A variation of this for an older toddler who understands number correspondence would be to create a laminated sheet of paper with numbers. Then have a section below the number for the child to make that many drops with the dropper. This could be real preparation for real practical life skills. We have been using these herbal supplements in our home and you take a certain number of drops each day. I look forward to the day when I can introduce eye-dropper transferring work in preparation for my boys to be able to set up their supplements.

Close up of an eye dropper dropping water into a dish

Spice-Jar Posting

Posting small objects into a small hole takes great concentration for a toddler. This would be a good activity for a younger toddler. Take an empty spice jar with the sprinkle lid on it. In a small dish set up some wooden skewers or cut straws. Model how to do the work to the toddler and how to tip the jar over to shake out the objects.

Coin Drop

There are manufactured Montessori toys for this concept, however you can easily make your own! Find a plastic container with a lid. Cut a slit in the top of the lid that will fit the size of your objects. Find some disk-like objects. I had these wooden disks from an old game. However, you could do many things. Some ideas are buttons, fake coins, or poker chips. Set this activity up by placing all the objects into a small dish next to the container.

Dish with bowl of wooden disk and a plastic container with a slit in it to put he disks into.

Beeswax Coloring

Some nice beeswax crayons and a notebook can be a fun toddler activity. You can place a few crayons in a dish and place it on a tray with a notebook. Remember that doing arts and crafts doesn’t have to be out of control. We can prepare the environment in a way that makes it manageable for both the child and us as the adult.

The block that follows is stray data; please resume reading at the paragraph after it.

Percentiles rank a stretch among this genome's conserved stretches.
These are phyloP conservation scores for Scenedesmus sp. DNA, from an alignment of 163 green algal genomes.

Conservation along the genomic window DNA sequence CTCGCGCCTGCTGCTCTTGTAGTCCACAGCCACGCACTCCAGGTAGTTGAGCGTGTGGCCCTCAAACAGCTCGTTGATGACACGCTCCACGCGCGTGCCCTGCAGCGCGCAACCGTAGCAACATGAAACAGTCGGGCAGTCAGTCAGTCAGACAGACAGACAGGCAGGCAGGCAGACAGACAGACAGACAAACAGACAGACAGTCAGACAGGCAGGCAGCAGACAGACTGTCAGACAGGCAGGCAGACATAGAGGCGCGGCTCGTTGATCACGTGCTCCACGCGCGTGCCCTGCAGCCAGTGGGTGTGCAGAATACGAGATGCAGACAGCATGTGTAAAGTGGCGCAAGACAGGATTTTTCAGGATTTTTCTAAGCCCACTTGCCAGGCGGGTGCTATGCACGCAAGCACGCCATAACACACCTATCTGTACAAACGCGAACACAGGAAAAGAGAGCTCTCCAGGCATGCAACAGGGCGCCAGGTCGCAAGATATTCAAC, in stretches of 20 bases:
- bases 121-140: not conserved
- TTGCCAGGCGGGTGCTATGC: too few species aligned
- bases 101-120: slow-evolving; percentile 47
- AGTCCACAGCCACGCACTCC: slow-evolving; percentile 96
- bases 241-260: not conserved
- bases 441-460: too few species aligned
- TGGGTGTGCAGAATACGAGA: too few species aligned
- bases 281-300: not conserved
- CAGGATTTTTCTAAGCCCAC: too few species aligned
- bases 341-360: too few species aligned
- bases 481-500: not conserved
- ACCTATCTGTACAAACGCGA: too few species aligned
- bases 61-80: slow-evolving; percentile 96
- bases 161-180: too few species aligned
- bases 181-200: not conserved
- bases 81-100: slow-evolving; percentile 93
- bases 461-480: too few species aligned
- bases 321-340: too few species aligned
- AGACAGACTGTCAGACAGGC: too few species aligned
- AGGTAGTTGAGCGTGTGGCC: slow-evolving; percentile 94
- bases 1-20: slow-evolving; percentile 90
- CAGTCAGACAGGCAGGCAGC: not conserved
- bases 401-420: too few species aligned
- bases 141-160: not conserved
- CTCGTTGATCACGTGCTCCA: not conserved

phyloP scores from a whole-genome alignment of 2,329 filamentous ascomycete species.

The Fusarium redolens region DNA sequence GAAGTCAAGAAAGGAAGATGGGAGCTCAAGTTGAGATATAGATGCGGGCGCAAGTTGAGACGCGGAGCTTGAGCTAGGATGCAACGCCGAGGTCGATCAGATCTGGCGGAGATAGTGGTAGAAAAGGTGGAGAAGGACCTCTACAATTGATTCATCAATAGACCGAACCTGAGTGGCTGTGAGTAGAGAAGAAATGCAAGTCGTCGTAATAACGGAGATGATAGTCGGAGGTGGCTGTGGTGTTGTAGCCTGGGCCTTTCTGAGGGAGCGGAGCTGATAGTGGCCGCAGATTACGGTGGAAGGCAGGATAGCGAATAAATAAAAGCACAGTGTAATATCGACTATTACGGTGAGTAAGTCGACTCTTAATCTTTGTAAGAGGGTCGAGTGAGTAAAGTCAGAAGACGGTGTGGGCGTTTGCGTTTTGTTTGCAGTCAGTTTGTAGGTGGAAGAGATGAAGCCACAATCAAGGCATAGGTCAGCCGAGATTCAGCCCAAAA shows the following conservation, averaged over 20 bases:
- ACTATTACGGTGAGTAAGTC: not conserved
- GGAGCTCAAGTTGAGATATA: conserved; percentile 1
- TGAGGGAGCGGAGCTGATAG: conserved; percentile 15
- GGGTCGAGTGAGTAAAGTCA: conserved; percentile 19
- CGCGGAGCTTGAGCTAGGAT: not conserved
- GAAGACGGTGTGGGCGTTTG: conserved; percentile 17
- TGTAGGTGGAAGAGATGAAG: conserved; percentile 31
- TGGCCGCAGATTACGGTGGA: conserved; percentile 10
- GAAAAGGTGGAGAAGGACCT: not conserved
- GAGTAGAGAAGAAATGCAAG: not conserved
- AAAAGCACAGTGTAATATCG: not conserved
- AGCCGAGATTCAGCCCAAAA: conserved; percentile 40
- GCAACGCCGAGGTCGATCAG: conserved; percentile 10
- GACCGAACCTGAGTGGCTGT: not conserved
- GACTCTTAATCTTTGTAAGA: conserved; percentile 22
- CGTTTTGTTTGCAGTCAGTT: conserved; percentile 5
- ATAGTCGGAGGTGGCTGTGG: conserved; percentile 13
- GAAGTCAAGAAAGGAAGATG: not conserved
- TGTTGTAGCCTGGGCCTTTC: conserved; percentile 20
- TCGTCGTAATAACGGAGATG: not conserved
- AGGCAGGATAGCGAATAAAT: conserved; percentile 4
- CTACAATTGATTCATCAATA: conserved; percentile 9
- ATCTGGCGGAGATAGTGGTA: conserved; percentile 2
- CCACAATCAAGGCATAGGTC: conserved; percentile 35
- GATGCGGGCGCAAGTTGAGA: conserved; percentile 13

Additional Ideas


Pouring work is also great! You could get two small pitchers and set up a pouring activity. You can begin by pouring objects like dried beans, then rice, and then move onto water. Set clear limits when introducing these activities. Offer a sponge to clean up any spills.

Cutting Food

We can allow our toddlers to help in food preparation. They can begin cutting fruit. Using a wooden cutter like this will offer good control for the child and will connect them to their food in a wonderful way.


We could keep a small dustpan and broom in the kitchen area. Cleaning up will be a joint effort and we can hold the dustpan while the child sweeps the crumbs into the dustpan.

Washing windows

Fill a small spray bottle with water and offer a squeegee or towel for them to clean up the water.

Scrubbing a table

A toddler loves to work and they are more interested in the task itself rather than the outcome. If you offer them a scrub brush and some soapy water you may notice that they scrub only one part of the table over and over again. This is okay and normal. For them, it isn’t about getting the table clean, it is perfecting that motion of scrubbing.

Links to Items and Resources

This post contains affiliate links, which means I make a small commission at no extra cost to you. See my full disclosure here.

Photo box for Montessori in a Box

Chunky wooden beads and string

Eye-dropper bottle

Miniature tongs

Ramekins (great to get at the Dollar Store or thrift store)


Straws for Spice Jar Posting (I used skewers cut shorter)

Wooden disks/buttons

Beeswax Crayons

Small notebook

Pitchers for pouring

Wooden cutter for fruit and veggies

Spray bottle (Dollar Store is a great place to get these!)


Scrubbing brush

Close up of eye dropper with text saying "fine motor toddler activities"